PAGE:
Rising violence and uncertainty in Iraq has led to a leap in crude oil prices as Sunni Islamist militants march toward Baghdad and have surrounded the country's largest oil refinery in Baiji. Gasoline prices are expected to climb five to 10 cents higher.
Thursday that Brent futures increased $3.07 and finished at $113.02 a barrel, the highest level since Sept. 9, while U.S. oil soared $2.13 and topped out at $106.53 a barrel, also the highest close since Sept. 18.
Iraq is the second-largest oil producer in the Organization of Petroleum Exporting Countries and a possible disruption in oil supplies there can be a negative net global effect, Christopher Bellew, a trader at Jefferies Bache, told Reuters. USA Today reported that Iraqi oil production has already plummeted 10 percent
since the outbreak in violence, a loss of about 300,000 barrels a day since March.
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"The fear is that will cause a threat to Iraqi oil exports," Bellew told Reuters. "If this conflict knocked out Iraq as an exporter, that would have significant impact on prices."
Motorists are expected to see the increase at the gas pump, driving regular unleaded gas five to 10 cents higher than the average of $3.64 currently, Tom Kloza, senior energy analyst at Gasbuddy.com told USA Today.
"We're not looking at a Gas-zilla event; it'll probably be a slow drift higher rather than skyrocketing,'' Kloza told the newspaper.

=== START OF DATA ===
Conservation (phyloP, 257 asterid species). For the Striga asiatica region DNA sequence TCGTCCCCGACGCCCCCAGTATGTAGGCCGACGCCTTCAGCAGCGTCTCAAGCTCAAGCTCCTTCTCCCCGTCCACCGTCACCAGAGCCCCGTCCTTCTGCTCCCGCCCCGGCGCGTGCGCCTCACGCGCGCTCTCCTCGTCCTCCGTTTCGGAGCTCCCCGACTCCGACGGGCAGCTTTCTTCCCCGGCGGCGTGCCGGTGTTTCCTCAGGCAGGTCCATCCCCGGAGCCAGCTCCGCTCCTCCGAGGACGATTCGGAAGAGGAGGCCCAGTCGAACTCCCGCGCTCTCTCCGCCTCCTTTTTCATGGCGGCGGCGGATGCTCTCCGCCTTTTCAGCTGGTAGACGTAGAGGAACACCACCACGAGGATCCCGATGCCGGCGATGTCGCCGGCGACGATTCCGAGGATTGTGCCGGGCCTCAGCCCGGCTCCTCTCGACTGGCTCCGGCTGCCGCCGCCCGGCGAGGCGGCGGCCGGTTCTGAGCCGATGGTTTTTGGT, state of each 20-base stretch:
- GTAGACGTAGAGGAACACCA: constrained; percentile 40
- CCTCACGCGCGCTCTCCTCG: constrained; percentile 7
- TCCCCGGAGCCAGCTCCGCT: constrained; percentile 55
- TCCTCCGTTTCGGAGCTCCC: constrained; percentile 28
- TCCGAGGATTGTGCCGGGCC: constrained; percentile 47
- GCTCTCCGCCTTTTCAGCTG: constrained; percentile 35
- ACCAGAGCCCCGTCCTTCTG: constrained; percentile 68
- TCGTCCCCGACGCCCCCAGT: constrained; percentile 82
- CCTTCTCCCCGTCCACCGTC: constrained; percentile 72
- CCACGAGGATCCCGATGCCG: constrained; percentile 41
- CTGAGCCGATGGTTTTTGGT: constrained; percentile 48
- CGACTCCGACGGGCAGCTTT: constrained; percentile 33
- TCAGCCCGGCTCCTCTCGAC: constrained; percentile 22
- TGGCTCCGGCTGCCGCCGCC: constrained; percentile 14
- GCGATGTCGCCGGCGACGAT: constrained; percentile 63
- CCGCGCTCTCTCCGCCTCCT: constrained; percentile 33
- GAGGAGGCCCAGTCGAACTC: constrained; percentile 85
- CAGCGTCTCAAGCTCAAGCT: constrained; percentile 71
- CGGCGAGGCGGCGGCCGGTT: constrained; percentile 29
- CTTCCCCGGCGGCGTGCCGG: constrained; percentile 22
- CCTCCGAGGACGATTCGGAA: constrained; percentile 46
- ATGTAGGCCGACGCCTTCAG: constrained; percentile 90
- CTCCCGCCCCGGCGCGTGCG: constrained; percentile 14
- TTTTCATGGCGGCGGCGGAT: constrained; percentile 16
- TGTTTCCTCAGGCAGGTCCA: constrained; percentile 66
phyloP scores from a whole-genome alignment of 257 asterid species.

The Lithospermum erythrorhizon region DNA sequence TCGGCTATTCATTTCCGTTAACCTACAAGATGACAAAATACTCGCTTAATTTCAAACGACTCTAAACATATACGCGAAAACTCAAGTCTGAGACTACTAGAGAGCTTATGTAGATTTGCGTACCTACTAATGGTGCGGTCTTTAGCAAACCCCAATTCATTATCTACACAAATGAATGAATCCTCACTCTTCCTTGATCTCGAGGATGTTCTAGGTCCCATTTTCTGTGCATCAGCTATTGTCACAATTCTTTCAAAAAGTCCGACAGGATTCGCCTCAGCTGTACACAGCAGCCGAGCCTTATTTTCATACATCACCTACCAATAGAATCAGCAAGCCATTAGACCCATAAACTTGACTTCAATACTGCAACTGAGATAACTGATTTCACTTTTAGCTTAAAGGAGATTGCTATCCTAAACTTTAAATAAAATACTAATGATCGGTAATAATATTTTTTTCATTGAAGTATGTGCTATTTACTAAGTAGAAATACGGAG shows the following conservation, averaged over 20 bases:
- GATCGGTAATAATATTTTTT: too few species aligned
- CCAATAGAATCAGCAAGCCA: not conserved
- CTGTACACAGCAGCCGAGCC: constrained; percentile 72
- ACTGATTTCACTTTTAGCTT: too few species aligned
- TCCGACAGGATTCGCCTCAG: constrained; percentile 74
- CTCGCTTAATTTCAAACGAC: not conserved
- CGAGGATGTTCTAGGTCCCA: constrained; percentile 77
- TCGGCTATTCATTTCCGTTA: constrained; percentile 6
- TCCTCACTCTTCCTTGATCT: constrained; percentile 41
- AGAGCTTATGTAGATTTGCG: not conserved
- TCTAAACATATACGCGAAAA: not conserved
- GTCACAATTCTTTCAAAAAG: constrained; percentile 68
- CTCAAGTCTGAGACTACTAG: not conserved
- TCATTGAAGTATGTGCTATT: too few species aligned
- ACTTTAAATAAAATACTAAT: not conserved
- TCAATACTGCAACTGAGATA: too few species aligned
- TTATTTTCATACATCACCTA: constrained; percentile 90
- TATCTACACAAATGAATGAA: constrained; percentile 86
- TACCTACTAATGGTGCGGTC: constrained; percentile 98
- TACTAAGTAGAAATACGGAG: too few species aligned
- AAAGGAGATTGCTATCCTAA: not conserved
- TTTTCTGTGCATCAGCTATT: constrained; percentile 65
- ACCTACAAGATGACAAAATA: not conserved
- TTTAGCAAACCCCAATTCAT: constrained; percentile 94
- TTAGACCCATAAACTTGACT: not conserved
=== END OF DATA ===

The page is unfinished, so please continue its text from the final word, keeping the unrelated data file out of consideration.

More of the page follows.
USA Today reported that gas prices averaged $3.58 a gallon between Memorial Day and Labor Day last year, but prices are already seven cents higher. The newspaper said the hike is a change from the last three years where gas prices evened out ahead of peak summer driving season.
The U.S. Energy Information Administration reported Thursday that America's oil stockpiles fell 2.6 million barrels last week while gasoline supplies grew, according to Bloomberg Businessweek
OPEC has not changed its daily production target of 30 million barrels, thus leaving output below demand in 2014, noted Businessweek.
"There should be draws in crude inventories and increases in gasoline stocks; this is the time of year that it should happen," Jonathan Barratt, the chief investment officer at Ayers Alliance Securities in Sydney, told Businessweek. "OPEC obviously likes prices at this level."
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